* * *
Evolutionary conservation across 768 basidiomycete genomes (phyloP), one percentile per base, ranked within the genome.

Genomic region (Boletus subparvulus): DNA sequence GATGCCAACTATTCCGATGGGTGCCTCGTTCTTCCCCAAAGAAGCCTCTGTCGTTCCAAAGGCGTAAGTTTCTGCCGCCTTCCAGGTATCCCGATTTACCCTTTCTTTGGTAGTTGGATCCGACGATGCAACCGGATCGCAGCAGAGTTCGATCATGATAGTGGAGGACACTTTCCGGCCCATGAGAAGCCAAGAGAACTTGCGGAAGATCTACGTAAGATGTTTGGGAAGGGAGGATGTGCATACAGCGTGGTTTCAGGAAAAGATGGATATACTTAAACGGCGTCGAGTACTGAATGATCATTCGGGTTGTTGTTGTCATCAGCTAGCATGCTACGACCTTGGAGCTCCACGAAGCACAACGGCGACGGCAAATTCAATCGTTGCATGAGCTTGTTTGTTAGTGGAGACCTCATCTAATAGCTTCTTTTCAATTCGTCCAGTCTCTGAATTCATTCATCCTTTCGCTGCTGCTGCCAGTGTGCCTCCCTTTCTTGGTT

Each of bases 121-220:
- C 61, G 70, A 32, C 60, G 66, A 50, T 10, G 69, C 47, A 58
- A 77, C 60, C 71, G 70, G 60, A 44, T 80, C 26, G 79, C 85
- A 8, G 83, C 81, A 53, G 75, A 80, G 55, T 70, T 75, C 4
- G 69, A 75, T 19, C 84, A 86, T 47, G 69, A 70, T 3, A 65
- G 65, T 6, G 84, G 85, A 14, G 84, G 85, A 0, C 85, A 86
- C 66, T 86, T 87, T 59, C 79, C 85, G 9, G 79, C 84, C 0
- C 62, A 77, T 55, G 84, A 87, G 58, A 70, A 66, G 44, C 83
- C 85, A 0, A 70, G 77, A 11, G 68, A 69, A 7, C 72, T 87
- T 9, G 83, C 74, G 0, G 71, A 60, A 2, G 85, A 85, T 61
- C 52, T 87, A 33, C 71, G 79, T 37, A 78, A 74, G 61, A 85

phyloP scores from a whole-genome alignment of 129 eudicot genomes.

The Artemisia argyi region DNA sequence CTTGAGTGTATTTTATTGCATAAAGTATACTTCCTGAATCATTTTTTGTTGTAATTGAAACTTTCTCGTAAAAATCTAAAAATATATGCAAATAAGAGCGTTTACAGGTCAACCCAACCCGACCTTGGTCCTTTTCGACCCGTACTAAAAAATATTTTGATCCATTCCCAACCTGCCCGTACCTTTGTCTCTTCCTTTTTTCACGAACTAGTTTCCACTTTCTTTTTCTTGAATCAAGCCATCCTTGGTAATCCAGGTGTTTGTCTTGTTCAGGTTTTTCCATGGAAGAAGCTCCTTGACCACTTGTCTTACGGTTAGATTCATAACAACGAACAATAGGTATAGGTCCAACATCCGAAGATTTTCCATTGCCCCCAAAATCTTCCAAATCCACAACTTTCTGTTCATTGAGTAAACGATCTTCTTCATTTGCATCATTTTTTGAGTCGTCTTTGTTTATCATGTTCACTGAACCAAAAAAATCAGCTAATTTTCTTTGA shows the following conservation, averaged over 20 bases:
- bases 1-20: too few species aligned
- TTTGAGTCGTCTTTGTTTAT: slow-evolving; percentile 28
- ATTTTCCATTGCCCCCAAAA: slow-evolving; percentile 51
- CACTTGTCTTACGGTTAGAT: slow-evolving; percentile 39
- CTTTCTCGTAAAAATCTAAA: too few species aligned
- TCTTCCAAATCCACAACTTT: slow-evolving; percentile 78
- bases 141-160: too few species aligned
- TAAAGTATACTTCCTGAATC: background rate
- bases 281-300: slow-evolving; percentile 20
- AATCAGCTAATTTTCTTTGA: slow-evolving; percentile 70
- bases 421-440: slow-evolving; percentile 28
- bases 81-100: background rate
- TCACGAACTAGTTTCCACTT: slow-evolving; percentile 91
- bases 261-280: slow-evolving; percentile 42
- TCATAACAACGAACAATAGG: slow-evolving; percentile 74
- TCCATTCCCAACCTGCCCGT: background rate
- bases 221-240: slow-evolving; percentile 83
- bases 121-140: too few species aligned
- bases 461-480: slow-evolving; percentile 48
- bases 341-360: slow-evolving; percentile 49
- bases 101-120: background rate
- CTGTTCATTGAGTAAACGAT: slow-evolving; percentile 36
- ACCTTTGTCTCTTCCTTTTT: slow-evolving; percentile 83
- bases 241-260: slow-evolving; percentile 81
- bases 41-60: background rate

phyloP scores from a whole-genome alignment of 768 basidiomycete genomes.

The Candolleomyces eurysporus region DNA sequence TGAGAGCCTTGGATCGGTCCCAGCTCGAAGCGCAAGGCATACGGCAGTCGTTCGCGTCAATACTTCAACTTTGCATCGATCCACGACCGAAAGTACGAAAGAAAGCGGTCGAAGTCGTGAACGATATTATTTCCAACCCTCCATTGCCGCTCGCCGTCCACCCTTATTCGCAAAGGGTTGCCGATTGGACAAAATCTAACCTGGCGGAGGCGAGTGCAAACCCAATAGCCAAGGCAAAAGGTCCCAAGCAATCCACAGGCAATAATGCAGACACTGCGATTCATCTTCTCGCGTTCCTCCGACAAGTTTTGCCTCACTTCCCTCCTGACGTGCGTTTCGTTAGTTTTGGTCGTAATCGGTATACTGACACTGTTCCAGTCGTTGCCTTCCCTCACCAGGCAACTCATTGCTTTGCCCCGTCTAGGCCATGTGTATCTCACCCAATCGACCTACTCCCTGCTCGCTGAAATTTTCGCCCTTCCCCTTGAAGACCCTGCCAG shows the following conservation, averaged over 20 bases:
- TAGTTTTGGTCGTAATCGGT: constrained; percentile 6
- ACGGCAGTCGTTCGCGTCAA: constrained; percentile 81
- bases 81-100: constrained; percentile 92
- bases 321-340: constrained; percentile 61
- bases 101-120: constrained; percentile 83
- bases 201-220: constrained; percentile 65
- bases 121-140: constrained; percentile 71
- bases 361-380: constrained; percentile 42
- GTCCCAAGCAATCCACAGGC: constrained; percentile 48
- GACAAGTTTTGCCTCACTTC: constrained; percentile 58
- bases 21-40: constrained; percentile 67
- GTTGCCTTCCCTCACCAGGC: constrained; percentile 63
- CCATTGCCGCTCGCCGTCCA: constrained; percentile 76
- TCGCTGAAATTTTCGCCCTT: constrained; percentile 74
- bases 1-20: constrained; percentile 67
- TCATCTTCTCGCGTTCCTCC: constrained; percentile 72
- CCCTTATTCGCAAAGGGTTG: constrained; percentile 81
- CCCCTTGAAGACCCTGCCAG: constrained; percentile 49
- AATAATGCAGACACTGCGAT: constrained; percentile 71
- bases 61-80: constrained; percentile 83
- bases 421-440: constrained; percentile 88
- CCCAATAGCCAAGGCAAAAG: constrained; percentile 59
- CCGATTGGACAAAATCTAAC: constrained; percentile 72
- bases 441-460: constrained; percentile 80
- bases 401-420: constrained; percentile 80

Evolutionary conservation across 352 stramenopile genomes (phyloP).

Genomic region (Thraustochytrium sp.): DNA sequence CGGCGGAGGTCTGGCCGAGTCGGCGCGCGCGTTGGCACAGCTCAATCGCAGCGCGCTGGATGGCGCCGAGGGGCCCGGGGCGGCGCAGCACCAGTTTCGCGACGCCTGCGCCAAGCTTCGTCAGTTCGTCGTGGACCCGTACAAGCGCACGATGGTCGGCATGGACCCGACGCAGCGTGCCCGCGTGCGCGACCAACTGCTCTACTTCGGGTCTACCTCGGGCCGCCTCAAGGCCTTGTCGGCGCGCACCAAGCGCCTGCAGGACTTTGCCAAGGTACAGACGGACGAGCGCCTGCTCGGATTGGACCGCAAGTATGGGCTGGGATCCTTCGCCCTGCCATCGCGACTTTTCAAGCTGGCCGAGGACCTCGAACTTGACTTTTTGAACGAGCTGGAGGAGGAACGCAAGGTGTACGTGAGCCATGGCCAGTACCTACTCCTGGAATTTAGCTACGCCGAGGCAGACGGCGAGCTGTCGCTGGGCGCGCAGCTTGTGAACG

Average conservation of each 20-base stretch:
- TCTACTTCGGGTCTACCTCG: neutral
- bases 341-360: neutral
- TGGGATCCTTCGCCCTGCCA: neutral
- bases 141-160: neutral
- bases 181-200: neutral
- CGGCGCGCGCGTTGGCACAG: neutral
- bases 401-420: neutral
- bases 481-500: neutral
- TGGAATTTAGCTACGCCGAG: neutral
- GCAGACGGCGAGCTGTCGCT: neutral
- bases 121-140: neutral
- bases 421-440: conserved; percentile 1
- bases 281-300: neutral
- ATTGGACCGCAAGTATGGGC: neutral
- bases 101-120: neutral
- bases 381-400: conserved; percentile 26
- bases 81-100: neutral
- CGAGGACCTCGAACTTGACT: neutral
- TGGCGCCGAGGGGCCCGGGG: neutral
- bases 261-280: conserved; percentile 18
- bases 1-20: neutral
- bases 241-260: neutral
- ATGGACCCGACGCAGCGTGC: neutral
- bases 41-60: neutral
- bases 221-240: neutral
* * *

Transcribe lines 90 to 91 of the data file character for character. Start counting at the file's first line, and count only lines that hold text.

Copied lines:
- bases 261-280: conserved; percentile 18
- bases 1-20: neutral